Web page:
Last fall, after receiving a double-lung transplant, a Michigan woman died of Covid-19. The lungs were affected by Covid-19 even after initially testing negative with no signs of illness. According to a study published earlier this month in the American Journal of Transplantation, it is the first case of its kind. A case of donor-to-recipient transmission of SARS-CoV-2 is the first in the United States.
Dr. Daniel Kaul, director of Michigan Medicine’s transplant infectious disease service and a co-author of the study, told Kaiser Health News, “We would absolutely not have used the lungs if we’d had a positive Covid test. All the screening that we normally do and are able to do, we did.”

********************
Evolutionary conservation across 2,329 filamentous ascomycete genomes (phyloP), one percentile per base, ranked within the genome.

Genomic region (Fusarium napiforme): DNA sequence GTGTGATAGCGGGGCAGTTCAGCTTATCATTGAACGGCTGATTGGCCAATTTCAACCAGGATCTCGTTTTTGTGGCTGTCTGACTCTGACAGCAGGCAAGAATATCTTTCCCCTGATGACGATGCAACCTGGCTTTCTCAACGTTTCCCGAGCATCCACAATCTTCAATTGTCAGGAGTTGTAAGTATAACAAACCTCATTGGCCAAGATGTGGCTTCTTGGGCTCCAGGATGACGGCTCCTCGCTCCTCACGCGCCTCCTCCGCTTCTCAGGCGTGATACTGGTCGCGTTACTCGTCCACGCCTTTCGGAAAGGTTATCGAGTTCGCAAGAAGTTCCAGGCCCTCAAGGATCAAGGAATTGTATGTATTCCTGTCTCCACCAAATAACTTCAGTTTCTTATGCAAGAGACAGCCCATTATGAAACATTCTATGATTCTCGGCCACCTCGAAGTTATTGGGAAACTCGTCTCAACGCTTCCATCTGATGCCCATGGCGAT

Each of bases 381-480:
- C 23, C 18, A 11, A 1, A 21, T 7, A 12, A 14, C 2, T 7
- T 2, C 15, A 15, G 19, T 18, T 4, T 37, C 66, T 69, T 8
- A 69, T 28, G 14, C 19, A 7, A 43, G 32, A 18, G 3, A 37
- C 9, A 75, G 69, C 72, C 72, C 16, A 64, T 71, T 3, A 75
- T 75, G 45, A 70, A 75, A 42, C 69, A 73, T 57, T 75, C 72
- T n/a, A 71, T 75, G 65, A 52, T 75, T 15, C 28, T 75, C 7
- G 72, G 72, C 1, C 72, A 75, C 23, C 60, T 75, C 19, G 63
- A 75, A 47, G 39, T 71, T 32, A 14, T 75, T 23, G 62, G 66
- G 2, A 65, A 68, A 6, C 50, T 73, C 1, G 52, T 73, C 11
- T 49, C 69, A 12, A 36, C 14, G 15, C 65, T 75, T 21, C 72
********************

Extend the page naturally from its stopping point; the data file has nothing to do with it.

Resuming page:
A woman who died of severe brain injury after meeting with an accident was the Donor. Doctors collected her nose and throat samples, after which she tested negative for Covid-19. The Donor did not have any recent travel history or symptoms. It is uncertain whether the Donor was in contact with anyone affected.
At the University Hospital in Ann Arbor, the women received a lung transplant. She, too, tested negative hours before the surgery. After the surgery, the patient developed severe fever, low blood pressure, and respiratory issues. Doctors took up a Covid-19 test sample from her nose, throat, and lower respiratory system. The nose and throat samples came negative, but the lower respiratory sample came out positive. Later, the same was the case when the Donor was tested.
Two months after the lung transplant and worsening conditions, she died.